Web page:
Your browser is no longer supported

For the best possible experience using our website we recommend you upgrade to a newer version or another browser.

Your browser appears to have cookies disabled. For the best experience of this website, please enable cookies in your browser

We'll assume we have your consent to use cookies, for example so you won't need to log in each time you visit our site.
Learn more

Transforming patient lives through a nurse-led Herceptin clinic

  • Comment
A nurse-led Adjuvant Herceptin Clinic at the Christie Hospital Foundation Trust in Manchester has completely transformed the care of countless patients with breast cancer. Nurse clinician in clinical oncology, Helen Mitchell, spoke to Vivienne Cohen about the service’s innovations since it opened just over a year ago.

Herceptin is one of a new group of cancer drugs called monoclonal antibodies. It works by interfering with one of the ways in which breast cancer cells divide and grow. In the UK, Herceptin is used mainly to treat women with breast cancer. It may be used in the early stages to increase the chances of a cure or in advanced stages to help control the disease when the breast cancer has come back.

Herceptin is given by an infusion through a cannula inserted into a vein.
Adjuvants are agents that modify the effect of other agents (much like a catalyst) while having few, if any direct effects when given themselves.

The new clinic has allowed patients to lead less disruptive lives, as Herceptin treatment is started in the clinic and is then continued at the patient’s home, via the home care treatment service, HealthCare at Home.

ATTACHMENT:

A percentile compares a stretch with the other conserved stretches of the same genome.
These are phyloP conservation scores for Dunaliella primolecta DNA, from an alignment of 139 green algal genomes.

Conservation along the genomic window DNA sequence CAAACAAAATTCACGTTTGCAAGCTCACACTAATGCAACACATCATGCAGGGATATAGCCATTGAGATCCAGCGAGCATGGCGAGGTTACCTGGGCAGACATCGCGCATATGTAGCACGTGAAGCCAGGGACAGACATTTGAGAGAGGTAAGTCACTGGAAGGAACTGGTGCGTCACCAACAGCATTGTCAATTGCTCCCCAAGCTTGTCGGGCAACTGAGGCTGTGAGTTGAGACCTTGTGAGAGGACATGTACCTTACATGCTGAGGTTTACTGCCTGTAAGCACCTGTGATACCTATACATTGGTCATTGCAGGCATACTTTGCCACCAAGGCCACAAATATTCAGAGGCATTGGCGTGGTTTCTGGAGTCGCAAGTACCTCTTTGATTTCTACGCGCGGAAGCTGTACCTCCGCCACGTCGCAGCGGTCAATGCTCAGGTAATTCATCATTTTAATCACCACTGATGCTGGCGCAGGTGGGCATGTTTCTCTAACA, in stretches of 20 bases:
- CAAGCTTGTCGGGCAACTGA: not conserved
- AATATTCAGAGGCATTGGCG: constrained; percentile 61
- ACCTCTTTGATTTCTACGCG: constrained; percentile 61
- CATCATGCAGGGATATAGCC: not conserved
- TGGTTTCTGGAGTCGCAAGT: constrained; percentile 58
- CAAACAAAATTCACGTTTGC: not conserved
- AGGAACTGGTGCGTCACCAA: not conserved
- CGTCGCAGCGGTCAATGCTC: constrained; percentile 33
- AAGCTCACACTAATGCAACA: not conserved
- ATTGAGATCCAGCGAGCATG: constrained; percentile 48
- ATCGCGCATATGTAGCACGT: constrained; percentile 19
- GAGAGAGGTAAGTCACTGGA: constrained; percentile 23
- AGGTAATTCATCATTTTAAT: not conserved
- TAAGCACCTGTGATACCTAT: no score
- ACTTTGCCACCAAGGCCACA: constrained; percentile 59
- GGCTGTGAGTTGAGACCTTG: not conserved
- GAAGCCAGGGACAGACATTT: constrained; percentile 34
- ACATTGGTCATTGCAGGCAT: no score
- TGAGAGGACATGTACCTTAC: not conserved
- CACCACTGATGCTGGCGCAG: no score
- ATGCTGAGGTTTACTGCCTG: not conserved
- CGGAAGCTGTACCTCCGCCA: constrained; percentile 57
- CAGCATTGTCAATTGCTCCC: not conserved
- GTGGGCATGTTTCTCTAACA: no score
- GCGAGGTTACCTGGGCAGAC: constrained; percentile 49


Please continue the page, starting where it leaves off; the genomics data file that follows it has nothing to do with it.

Since it opened in December 2006, nurses at the Adjuvant Herceptin Clinic have treated over 180 patients.

‘Under the old treatment system’, said Helen, ‘Adjuvant Herceptin treatments were co-ordinated by a pharmacist.’

She explains that at that time, patients remained under the care of their consultant teams. ‘Responsibility for giving the patient information regarding Herceptin, taking consent for treatment, prescribing treatment and requesting cardiac assessments was with the consultant or team member who saw the patient in the general clinic’, she says.

Under the old system, all 18 treatments and cardiac assessments were requested at the start of treatment. Delays in patients receiving treatments and interpretation of cardiac assessments were often delayed as patients were frequently seen in clinics either before assessments took place or at inappropriate intervals.

‘Timings of scans and treatments were difficult to co-ordinate’, says Helen.

The new service is completely co-ordinated by two nurse clinicians: Helen and Carle Farrell, a nurse clinician in medical oncology, as well as two breast care nurses, Vicky Lau and Victoria Cooper, who are both breast nurse specialists.

‘Consultants refer directly to the team prior to patients needing to start their adjuvant treatment’, says Helen.